It’s an easy head­line but it’s about as fake as it gets, and I can tell you this from per­sonal ex­pe­ri­ence.

In the past year I’ve been go­ing out to Fletch­ers on a reg­u­lar ba­sis to write pro­files on its em­ploy­ees, both Aus­tralian and over­seas work­ers, to high­light to the Dubbo re­gion just how many op­por­tu­ni­ties there are out at the abat­toir, grain ter­mi­nal and farm­ing op­er­a­tions.

One rea­son I’m do­ing this is be­cause the Fletcher fam­ily, three gen­er­a­tions of them, are in­cred­i­bly con­cerned that they can’t find enough Aussie work­ers and have been forced to at­tract in­ter­na­tional visa hold­ers to Aus­tralia to fill those po­si­tions.

I li­aise with the HR and WHS guys out there when I’m on the premises and I’ve seen the be­yond in­cred­i­ble lengths so many of the staff go to in their ef­forts to fill jobs lo­cally.

As to union claims that many lo­cal job providers reckon they’ve got peo­ple ready to work out there, I call “fake news”, and big-time “fake news” at that.

One day I was do­ing yarns and the plant man­ager, who has a hec­tic sched­ule, spent three hours with a cou­ple of teenage Indige­nous blokes who were work­ing out there but had lost their lift to work.

He spent a heap of time walk­ing with them around the plant to see which other em­ploy­ees could of­fer them the 30 minute lift to and from work each day; he teed up the school bus to cart them to and from work if nec­es­sary, and was pre­pared to mod­ify their hours to suit the school run if that’s what it took to keep them em­ployed.

This is one of a mul­ti­tude of things I’ve seen first-hand, so I’m not go­ing to be­lieve am­bit claims from some out of town union of­fi­cials just be­cause they want a story in the pa­per.

If the AMIEU wants to get in touch with me, feel free, my con­tact de­tails are al­ways at the bot­tom of this col­umn, but be pre­pared for a dif­fi­cult con­ver­sa­tion where I’ll be putting the bur­den of proof fair and square on you. IT was Ukele­les at 10 paces when the crew from Sim­ply Ukes in Or­ange made the road-trip up to Dubbo to bat­tle it out with their lo­cal coun­ter­parts.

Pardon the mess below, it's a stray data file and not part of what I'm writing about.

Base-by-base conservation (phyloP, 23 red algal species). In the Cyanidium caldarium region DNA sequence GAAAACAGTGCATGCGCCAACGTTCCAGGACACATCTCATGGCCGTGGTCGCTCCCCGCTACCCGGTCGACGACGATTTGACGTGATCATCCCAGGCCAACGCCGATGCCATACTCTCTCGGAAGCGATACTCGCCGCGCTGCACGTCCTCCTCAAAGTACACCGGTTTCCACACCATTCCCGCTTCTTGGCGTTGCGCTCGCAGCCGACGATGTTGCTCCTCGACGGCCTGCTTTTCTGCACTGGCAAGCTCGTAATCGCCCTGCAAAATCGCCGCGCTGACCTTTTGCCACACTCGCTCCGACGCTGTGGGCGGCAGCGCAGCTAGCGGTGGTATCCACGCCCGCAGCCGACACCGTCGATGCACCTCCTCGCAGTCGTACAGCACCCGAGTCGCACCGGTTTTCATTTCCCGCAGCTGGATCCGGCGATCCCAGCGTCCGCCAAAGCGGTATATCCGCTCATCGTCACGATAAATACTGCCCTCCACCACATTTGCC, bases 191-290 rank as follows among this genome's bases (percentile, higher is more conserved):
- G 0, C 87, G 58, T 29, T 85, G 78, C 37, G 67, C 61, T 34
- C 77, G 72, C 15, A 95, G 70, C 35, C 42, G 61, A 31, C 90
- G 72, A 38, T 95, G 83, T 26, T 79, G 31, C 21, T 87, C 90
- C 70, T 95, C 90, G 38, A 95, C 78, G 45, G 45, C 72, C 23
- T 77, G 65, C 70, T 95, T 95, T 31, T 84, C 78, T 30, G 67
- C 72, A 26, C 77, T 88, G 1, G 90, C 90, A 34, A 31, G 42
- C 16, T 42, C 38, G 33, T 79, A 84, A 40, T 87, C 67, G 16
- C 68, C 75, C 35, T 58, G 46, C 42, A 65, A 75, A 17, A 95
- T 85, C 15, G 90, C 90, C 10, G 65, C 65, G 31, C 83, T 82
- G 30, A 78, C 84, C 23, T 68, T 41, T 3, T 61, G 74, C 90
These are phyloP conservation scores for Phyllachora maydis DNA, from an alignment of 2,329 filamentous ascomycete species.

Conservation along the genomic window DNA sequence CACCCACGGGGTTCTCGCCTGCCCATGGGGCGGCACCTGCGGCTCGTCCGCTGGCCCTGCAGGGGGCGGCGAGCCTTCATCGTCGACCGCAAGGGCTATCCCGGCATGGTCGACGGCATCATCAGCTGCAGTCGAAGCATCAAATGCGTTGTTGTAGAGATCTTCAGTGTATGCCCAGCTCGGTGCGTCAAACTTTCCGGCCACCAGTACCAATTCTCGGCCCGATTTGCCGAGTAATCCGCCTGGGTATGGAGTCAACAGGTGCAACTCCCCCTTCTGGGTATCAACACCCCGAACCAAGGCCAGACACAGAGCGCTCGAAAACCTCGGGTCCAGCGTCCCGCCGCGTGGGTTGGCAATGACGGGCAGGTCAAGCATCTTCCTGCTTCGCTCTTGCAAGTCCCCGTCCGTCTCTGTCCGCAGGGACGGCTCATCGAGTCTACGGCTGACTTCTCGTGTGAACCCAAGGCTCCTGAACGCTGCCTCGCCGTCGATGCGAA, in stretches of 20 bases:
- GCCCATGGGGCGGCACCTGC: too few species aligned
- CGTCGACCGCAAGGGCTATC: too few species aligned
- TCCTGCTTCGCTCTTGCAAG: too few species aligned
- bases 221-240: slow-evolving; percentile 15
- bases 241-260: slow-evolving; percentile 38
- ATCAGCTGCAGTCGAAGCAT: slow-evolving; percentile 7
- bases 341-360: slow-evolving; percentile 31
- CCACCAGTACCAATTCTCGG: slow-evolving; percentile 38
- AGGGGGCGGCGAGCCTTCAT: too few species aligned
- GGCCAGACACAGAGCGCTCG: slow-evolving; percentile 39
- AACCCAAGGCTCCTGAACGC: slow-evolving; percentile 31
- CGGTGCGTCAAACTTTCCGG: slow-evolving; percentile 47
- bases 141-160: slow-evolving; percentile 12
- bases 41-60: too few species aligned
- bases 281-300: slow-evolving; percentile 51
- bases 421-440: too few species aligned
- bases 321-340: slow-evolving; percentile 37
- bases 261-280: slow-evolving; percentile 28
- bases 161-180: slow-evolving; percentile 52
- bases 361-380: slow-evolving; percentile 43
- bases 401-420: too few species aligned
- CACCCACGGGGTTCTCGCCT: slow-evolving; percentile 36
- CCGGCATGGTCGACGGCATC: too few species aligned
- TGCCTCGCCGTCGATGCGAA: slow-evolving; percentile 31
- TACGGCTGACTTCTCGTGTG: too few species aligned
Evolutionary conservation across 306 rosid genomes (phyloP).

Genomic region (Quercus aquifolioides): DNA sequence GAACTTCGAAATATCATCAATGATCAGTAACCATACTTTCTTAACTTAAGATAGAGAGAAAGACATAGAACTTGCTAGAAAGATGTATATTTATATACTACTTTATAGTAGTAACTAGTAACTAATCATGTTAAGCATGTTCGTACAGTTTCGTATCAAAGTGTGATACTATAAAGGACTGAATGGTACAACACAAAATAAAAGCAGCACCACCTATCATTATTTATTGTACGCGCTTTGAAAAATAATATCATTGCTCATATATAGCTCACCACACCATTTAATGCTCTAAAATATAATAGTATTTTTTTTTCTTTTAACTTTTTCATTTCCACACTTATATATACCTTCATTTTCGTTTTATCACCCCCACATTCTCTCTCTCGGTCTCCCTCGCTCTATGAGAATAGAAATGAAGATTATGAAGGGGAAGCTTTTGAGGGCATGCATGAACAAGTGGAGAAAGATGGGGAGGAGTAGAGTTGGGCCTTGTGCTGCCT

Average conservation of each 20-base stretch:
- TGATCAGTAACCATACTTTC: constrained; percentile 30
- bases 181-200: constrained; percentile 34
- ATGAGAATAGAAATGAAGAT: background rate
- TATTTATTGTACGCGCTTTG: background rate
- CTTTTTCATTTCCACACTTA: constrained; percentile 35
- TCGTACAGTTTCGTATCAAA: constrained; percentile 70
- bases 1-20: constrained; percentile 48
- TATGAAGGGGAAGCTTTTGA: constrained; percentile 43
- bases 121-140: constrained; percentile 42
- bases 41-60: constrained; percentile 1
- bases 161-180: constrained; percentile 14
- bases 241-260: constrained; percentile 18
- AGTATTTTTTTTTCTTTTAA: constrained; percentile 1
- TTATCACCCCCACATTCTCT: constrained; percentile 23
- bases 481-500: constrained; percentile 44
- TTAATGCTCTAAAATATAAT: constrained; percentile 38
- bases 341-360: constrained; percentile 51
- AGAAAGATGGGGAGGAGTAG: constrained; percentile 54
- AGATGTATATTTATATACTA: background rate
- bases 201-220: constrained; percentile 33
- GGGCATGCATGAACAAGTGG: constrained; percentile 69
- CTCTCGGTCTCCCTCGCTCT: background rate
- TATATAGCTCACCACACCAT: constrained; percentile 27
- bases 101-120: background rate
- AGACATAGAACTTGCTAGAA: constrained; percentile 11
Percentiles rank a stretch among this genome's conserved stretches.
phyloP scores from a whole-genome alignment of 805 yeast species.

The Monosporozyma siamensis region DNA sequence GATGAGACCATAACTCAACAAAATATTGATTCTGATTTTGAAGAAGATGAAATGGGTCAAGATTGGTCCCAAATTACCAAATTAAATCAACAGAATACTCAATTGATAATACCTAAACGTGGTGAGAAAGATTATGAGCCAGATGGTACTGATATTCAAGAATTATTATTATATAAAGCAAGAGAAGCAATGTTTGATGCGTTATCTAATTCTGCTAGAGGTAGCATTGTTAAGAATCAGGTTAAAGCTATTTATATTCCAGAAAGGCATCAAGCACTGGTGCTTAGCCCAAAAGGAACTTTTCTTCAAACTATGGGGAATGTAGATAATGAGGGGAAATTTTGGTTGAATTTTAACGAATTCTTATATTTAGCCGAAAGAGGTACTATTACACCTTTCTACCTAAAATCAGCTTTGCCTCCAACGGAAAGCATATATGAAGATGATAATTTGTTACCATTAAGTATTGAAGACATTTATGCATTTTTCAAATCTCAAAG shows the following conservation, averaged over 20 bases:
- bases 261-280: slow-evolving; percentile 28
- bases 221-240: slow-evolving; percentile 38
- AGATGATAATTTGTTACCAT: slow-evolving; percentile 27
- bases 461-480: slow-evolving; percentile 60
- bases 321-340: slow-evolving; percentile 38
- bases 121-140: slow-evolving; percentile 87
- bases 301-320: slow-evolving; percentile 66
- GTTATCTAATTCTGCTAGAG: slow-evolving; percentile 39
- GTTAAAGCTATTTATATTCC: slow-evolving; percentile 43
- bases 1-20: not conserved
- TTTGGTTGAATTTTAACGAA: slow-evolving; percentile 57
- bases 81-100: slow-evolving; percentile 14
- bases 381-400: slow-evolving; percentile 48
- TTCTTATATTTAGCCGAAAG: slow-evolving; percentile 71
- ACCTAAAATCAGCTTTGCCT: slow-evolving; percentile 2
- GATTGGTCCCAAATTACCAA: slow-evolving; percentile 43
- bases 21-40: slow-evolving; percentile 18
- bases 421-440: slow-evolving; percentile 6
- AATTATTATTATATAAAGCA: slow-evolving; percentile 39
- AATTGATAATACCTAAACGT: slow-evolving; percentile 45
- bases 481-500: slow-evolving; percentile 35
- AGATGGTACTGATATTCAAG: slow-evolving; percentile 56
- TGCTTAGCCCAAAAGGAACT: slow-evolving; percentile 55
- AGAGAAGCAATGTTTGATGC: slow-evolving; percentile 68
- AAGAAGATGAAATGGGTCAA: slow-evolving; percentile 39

Maybe the term bat­tle is too strong, it was more of a friendly col­lab­o­ra­tion ac­cord­ing to Or­ange or­gan­iser Lee Brit­ton.

“It’s good fun, we’ve got quite a thriv­ing group in Or­ange, we prac­tice at the con­ser­va­to­rium and mem­bers also come through U3A (Univer­sity of the Third Age),” Mrs Brit­ton said.

“Play­ing the ukulele is great fel­low­ship, the best thing about ukulele is that ev­ery­one can just do it and have fun, you don’t have to be a greatly skilled mu­si­cian and it’s good for us with thick fin­gers.”

The crew cer­tainly seemed to be hav­ing fun. I MET for­mer Indige­nous Olympic dis­cus medal­list Benn Har­ra­dine this week. He was up in Dubbo with his dad to run a coach­ing clinic for kids and coaches from across the re­gion.

I’ll write more on this in next week’s edi­tion, but what a great bloke he is, and what a great mes­sage he and his dad, Olympic-level coach Ken, have when it comes to mak­ing op­por­tu­ni­ties avail­able for coun­try kids.

z Send your news tips to or 0429 452 245 txt is best

z Ad­di­tional re­port­ing by Dubbo Photo News staff. Note: John Ryan is also a coun­cil­lor on Dubbo Re­gional Coun­cil, and is also em­ployed part-time by Land­care. He writes here in his ca­pac­ity as a jour­nal­ist.

Bernie Shake­shaft in Dubbo last year. His “Back­track Boys” doc­u­men­tary will screen as part of the DREAM Fes­ti­val in Dubbo this month. PHOTO: PHOTO NEWS

Ukelele player Lee Brit­ton

Just in time for the royal visit, the CBD’S best known horse is back with its first floor view. PHOTO: PHOTO NEWS

Send your news tips to or 0429 452 245 txt is best